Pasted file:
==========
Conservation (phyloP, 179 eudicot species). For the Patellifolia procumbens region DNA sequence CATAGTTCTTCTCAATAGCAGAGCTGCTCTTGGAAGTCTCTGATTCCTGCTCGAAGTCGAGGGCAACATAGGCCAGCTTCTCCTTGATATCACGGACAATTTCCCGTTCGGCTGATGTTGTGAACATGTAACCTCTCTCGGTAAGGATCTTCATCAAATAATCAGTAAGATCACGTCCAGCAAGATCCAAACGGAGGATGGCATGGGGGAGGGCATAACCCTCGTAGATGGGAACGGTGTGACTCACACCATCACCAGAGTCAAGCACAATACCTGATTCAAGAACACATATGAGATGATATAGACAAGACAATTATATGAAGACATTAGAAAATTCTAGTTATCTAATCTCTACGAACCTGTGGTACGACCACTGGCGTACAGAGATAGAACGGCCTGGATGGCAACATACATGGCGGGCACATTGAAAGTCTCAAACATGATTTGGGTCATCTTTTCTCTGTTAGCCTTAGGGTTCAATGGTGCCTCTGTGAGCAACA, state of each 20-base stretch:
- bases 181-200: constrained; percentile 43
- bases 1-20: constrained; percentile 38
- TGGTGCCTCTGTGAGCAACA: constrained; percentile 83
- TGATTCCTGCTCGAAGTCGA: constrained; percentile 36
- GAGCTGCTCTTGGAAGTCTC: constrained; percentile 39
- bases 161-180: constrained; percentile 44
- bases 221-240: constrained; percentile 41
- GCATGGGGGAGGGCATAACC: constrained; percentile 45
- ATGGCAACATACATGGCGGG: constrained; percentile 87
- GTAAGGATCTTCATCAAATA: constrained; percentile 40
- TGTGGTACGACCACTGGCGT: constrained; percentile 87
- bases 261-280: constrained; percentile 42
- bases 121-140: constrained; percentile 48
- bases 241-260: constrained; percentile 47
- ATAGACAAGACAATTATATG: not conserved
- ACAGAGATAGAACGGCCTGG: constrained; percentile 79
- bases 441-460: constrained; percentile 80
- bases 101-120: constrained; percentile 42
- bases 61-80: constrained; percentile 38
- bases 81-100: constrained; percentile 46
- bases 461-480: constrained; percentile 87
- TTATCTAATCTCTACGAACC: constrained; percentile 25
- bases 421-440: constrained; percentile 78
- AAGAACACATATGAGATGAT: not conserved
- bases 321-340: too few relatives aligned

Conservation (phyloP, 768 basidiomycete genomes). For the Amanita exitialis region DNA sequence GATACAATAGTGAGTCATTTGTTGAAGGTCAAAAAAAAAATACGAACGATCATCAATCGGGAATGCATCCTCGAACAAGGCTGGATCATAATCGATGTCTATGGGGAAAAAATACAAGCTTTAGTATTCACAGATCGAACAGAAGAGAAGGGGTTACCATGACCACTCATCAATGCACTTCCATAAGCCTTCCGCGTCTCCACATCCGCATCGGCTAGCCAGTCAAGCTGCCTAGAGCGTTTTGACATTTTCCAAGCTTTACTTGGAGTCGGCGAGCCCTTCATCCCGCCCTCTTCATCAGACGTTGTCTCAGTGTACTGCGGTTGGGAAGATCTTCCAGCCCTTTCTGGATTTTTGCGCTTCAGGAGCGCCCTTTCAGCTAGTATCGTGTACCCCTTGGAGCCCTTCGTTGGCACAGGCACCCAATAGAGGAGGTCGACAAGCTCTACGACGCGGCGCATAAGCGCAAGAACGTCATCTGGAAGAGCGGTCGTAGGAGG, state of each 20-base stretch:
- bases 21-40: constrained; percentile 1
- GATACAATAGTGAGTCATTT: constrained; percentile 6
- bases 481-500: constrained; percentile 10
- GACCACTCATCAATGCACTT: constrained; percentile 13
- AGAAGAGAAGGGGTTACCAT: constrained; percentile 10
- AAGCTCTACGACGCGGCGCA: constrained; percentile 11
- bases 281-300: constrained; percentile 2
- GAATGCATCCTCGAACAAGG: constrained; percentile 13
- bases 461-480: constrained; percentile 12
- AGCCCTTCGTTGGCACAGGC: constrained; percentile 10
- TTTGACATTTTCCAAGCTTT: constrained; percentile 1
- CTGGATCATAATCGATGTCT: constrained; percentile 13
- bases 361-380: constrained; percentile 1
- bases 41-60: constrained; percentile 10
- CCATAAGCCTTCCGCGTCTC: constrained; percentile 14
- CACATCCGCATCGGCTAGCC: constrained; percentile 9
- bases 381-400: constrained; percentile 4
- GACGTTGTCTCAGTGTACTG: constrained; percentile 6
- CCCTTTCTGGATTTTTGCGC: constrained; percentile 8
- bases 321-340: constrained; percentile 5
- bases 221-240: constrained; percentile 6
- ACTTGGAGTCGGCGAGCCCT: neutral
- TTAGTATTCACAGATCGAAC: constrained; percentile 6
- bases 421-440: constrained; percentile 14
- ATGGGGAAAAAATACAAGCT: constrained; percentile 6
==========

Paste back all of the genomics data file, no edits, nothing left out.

Conservation (phyloP, 179 eudicot species). For the Patellifolia procumbens region DNA sequence CATAGTTCTTCTCAATAGCAGAGCTGCTCTTGGAAGTCTCTGATTCCTGCTCGAAGTCGAGGGCAACATAGGCCAGCTTCTCCTTGATATCACGGACAATTTCCCGTTCGGCTGATGTTGTGAACATGTAACCTCTCTCGGTAAGGATCTTCATCAAATAATCAGTAAGATCACGTCCAGCAAGATCCAAACGGAGGATGGCATGGGGGAGGGCATAACCCTCGTAGATGGGAACGGTGTGACTCACACCATCACCAGAGTCAAGCACAATACCTGATTCAAGAACACATATGAGATGATATAGACAAGACAATTATATGAAGACATTAGAAAATTCTAGTTATCTAATCTCTACGAACCTGTGGTACGACCACTGGCGTACAGAGATAGAACGGCCTGGATGGCAACATACATGGCGGGCACATTGAAAGTCTCAAACATGATTTGGGTCATCTTTTCTCTGTTAGCCTTAGGGTTCAATGGTGCCTCTGTGAGCAACA, state of each 20-base stretch:
- bases 181-200: constrained; percentile 43
- bases 1-20: constrained; percentile 38
- TGGTGCCTCTGTGAGCAACA: constrained; percentile 83
- TGATTCCTGCTCGAAGTCGA: constrained; percentile 36
- GAGCTGCTCTTGGAAGTCTC: constrained; percentile 39
- bases 161-180: constrained; percentile 44
- bases 221-240: constrained; percentile 41
- GCATGGGGGAGGGCATAACC: constrained; percentile 45
- ATGGCAACATACATGGCGGG: constrained; percentile 87
- GTAAGGATCTTCATCAAATA: constrained; percentile 40
- TGTGGTACGACCACTGGCGT: constrained; percentile 87
- bases 261-280: constrained; percentile 42
- bases 121-140: constrained; percentile 48
- bases 241-260: constrained; percentile 47
- ATAGACAAGACAATTATATG: not conserved
- ACAGAGATAGAACGGCCTGG: constrained; percentile 79
- bases 441-460: constrained; percentile 80
- bases 101-120: constrained; percentile 42
- bases 61-80: constrained; percentile 38
- bases 81-100: constrained; percentile 46
- bases 461-480: constrained; percentile 87
- TTATCTAATCTCTACGAACC: constrained; percentile 25
- bases 421-440: constrained; percentile 78
- AAGAACACATATGAGATGAT: not conserved
- bases 321-340: too few relatives aligned

Conservation (phyloP, 768 basidiomycete genomes). For the Amanita exitialis region DNA sequence GATACAATAGTGAGTCATTTGTTGAAGGTCAAAAAAAAAATACGAACGATCATCAATCGGGAATGCATCCTCGAACAAGGCTGGATCATAATCGATGTCTATGGGGAAAAAATACAAGCTTTAGTATTCACAGATCGAACAGAAGAGAAGGGGTTACCATGACCACTCATCAATGCACTTCCATAAGCCTTCCGCGTCTCCACATCCGCATCGGCTAGCCAGTCAAGCTGCCTAGAGCGTTTTGACATTTTCCAAGCTTTACTTGGAGTCGGCGAGCCCTTCATCCCGCCCTCTTCATCAGACGTTGTCTCAGTGTACTGCGGTTGGGAAGATCTTCCAGCCCTTTCTGGATTTTTGCGCTTCAGGAGCGCCCTTTCAGCTAGTATCGTGTACCCCTTGGAGCCCTTCGTTGGCACAGGCACCCAATAGAGGAGGTCGACAAGCTCTACGACGCGGCGCATAAGCGCAAGAACGTCATCTGGAAGAGCGGTCGTAGGAGG, state of each 20-base stretch:
- bases 21-40: constrained; percentile 1
- GATACAATAGTGAGTCATTT: constrained; percentile 6
- bases 481-500: constrained; percentile 10
- GACCACTCATCAATGCACTT: constrained; percentile 13
- AGAAGAGAAGGGGTTACCAT: constrained; percentile 10
- AAGCTCTACGACGCGGCGCA: constrained; percentile 11
- bases 281-300: constrained; percentile 2
- GAATGCATCCTCGAACAAGG: constrained; percentile 13
- bases 461-480: constrained; percentile 12
- AGCCCTTCGTTGGCACAGGC: constrained; percentile 10
- TTTGACATTTTCCAAGCTTT: constrained; percentile 1
- CTGGATCATAATCGATGTCT: constrained; percentile 13
- bases 361-380: constrained; percentile 1
- bases 41-60: constrained; percentile 10
- CCATAAGCCTTCCGCGTCTC: constrained; percentile 14
- CACATCCGCATCGGCTAGCC: constrained; percentile 9
- bases 381-400: constrained; percentile 4
- GACGTTGTCTCAGTGTACTG: constrained; percentile 6
- CCCTTTCTGGATTTTTGCGC: constrained; percentile 8
- bases 321-340: constrained; percentile 5
- bases 221-240: constrained; percentile 6
- ACTTGGAGTCGGCGAGCCCT: neutral
- TTAGTATTCACAGATCGAAC: constrained; percentile 6
- bases 421-440: constrained; percentile 14
- ATGGGGAAAAAATACAAGCT: constrained; percentile 6